It’s been a hot second (or, you know, three-and-a-half years), but Bungo Stray Dogs is back for Season 4! Similar to Seasons 2 and 3, they’re adapting one of the light novels, so the first few episodes are flashbacks. “The Lone Swordsman and the Famous Detective” seems to give us the origins of the Armed Detective Agency, as a younger Fukuzawa has his first meeting with a teenaged Ranpo.
I do love the backstory episodes. Don’t get me wrong, I love the main crew as well. But when we first met these characters at the beginning of Season 1, they were already an established team. It’s nice getting to see how they came to be. “The Lone Swordsman and the Famous Detective” not only shows us that Ranpo was basically always like that, but it also gives us some crumbs to Fukuzawa’s past.
I like seeing Fukuzawa getting more screen time. Considering he is the president of the Armed Detective Agency, I’ve always felt that his screentime was extremely limited. I’m very intrigued by the tiny tidbits we’ve gotten about his backstory. I also loved his parkour in getting across the office without disturbing any of the papers. (And then Ranpo just strolling in an opening a window.)
As he abandons his promise to work alone basically within hours of meeting Ranpo, I’m eager to see the origins of the Armed Detective Agency. Even realizing that Ranpo will be helpful in his investigation, he clearly has some trust issues right now. That, or the person that he cannot trust is himself.
Given the world that Fukuzawa lives in, I’m not surprised that he assumed Ranpo’s observational skills to be some sort of special ability. But I have always loved that Ranpo doesn’t have an ability; he’s just that smart. I wonder if that has anything to do with the fact that he seems to have been living on the streets.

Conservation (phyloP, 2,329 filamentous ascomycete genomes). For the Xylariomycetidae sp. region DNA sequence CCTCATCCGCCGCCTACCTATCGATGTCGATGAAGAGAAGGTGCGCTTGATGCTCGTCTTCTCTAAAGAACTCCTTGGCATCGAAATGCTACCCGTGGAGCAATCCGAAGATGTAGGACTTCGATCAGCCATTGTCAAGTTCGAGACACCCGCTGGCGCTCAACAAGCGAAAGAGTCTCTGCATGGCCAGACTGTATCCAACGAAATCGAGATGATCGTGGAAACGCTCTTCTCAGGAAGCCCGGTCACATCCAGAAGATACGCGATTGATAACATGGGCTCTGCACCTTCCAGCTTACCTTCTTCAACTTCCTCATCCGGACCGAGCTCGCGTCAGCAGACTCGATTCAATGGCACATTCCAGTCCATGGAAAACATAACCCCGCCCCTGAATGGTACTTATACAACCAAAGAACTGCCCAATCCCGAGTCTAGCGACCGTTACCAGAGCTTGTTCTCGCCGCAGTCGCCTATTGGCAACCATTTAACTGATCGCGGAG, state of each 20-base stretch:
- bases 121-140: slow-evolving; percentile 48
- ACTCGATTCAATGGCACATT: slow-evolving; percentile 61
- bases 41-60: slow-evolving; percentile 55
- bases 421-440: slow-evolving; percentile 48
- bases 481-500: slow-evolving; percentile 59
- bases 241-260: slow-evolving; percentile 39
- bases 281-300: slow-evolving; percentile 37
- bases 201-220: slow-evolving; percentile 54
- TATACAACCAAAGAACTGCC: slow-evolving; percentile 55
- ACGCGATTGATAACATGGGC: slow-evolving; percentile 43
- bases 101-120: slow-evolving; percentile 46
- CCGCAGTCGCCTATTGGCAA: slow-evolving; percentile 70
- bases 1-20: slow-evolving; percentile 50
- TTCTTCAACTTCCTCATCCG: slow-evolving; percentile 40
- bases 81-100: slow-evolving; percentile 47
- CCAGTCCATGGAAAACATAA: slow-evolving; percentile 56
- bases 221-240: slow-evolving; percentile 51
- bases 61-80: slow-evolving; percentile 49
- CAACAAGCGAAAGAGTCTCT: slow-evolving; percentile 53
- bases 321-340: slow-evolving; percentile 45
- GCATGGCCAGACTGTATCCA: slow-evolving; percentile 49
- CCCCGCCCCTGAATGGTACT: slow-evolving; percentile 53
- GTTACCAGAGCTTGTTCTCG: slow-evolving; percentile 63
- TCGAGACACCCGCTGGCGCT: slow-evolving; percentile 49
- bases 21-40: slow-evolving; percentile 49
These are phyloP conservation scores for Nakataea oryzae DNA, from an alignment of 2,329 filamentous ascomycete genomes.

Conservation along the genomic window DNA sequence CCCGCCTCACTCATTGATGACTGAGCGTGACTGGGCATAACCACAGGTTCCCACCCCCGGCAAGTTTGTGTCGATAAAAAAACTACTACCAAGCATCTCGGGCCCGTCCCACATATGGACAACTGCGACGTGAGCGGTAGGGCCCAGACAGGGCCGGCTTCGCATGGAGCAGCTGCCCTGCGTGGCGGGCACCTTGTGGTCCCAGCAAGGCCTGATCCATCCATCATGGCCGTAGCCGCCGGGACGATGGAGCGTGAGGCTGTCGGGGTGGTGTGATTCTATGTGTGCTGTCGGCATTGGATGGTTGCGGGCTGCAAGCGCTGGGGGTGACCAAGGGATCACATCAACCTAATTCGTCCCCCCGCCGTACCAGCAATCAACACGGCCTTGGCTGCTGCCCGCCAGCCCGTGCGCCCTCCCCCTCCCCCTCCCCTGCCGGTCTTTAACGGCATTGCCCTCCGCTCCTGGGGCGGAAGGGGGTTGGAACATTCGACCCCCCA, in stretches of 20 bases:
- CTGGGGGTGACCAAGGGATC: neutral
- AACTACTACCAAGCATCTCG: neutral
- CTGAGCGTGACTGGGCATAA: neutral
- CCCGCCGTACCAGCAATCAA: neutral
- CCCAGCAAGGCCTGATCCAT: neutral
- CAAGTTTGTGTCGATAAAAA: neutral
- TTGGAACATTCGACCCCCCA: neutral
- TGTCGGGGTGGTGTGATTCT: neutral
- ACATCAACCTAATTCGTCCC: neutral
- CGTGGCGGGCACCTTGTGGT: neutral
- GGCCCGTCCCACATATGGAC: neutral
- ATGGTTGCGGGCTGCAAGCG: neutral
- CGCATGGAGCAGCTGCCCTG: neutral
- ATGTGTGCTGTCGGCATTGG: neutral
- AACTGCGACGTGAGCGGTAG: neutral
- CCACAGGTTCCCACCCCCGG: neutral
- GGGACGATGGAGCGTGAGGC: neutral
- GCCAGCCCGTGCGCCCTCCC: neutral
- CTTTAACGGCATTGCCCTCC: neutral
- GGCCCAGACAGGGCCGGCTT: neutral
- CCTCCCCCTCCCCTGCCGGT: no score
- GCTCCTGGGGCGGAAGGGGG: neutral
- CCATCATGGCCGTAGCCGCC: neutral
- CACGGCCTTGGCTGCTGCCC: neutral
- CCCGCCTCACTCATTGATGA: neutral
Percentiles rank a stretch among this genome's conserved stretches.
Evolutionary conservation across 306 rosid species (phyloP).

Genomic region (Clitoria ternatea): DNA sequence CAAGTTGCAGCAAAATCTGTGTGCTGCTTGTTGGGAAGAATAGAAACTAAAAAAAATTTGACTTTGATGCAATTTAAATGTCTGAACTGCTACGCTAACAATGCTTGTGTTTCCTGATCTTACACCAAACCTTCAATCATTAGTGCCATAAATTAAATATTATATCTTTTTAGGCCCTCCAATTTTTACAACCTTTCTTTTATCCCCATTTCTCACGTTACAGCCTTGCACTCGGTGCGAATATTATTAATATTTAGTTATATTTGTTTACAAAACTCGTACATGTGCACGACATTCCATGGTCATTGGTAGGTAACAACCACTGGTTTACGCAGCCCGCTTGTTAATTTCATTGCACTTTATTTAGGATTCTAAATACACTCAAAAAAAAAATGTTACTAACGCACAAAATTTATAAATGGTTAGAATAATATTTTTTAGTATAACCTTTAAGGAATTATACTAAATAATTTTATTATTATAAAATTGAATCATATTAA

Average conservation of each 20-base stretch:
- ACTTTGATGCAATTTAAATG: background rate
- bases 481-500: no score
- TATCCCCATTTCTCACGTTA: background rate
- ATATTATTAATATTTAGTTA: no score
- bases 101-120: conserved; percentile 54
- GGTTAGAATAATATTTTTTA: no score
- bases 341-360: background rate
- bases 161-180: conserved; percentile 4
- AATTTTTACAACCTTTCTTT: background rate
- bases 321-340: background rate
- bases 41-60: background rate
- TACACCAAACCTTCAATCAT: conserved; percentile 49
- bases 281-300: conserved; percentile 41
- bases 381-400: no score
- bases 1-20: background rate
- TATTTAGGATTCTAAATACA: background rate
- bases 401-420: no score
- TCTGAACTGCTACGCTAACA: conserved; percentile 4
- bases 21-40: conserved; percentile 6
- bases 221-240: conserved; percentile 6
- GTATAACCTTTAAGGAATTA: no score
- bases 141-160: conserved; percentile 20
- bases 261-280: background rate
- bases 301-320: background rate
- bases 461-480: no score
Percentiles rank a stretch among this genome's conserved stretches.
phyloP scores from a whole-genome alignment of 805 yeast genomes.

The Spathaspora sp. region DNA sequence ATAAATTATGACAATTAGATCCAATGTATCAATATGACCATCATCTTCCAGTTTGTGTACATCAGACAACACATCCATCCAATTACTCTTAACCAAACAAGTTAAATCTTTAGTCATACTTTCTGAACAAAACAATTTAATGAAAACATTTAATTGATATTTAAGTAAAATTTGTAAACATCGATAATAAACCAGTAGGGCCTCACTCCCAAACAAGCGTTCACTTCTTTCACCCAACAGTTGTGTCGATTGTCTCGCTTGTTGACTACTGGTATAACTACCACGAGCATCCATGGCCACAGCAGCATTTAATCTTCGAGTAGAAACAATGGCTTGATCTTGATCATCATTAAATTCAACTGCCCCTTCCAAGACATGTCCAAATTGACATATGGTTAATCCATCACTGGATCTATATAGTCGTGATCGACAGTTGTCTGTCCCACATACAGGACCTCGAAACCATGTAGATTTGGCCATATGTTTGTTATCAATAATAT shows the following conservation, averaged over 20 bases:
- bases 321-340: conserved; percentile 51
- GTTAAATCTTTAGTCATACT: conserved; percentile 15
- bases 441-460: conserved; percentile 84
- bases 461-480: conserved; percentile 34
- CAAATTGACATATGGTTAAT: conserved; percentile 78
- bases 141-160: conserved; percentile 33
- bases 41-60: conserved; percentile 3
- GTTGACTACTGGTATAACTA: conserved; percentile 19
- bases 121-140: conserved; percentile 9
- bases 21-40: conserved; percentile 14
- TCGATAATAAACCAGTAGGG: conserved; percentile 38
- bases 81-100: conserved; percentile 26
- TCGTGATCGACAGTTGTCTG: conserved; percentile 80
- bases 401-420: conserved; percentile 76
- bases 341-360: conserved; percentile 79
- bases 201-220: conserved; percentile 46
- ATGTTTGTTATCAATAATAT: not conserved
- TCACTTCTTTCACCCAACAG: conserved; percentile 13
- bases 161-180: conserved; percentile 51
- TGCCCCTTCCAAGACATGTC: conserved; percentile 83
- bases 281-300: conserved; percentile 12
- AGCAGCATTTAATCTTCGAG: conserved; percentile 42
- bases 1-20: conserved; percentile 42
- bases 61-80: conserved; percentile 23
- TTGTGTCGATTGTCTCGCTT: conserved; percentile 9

I like that they gave us the bit of info that Ranpo, at least at one point, believed everyone saw the world that he did and was just hiding it. He’s 14 in “The Lone Swordsman and the Famous Detective”, and when you’re that age, it generally doesn’t occur to you that people don’t experience the world the same way. We don’t know, at this point, how long he’s been on his own, or what his parents were like, and how that may have shaped his world view.
Honestly, if this anime was just Ranpo solving crimes every episode, I would probably still love it.
Bonus baby Oda! This may sound ridiculous, considering he was killed before the main story starts and is basically in three episodes and then cameos, but Oda is my favorite character. We don’t see much of him here, and he barely talks, but the parallels between him and a young Dazai are quite obvious. (They both had similar behavior and attitudes until they met a person who challenged them to think differently.)
I love the use of color in this episode. Previous flashbacks have not really differed in animation style from the main storyline. But here everything is in shades of gray, with color used very sparingly (such as with the blood after the assistant is shot). It’s like a noir film!
This is a deliberate style choice, and it could represent any number of things. It could either be meant to represent Fukuzawa’s mood, as he’s overall quite gloomy throughout the episode. Or it could symbolize his gray way of looking at the world, which seems to be the general consensus.
I am so happy that Bungo Stray Dogs is back, although I’ll shamefully admit that since it’s been so long since Season 3 ended, I’m a little fuzzy about what happened. I should be able to fit in a Season 3 binge, at least, before the next episode. But if you don’t have the time, Anime News Network has this helpful refresher!
Author: Jamie Sugah
Jamie has a BA in English with a focus in creative writing from The Ohio State University. She self-published her first novel, The Perils of Long Hair on a Windy Day, which is available through Amazon. She is currently an archivist and lives in New York City with her demon ninja vampire cat. She covers television, books, movies, anime, and conventions in the NYC area.
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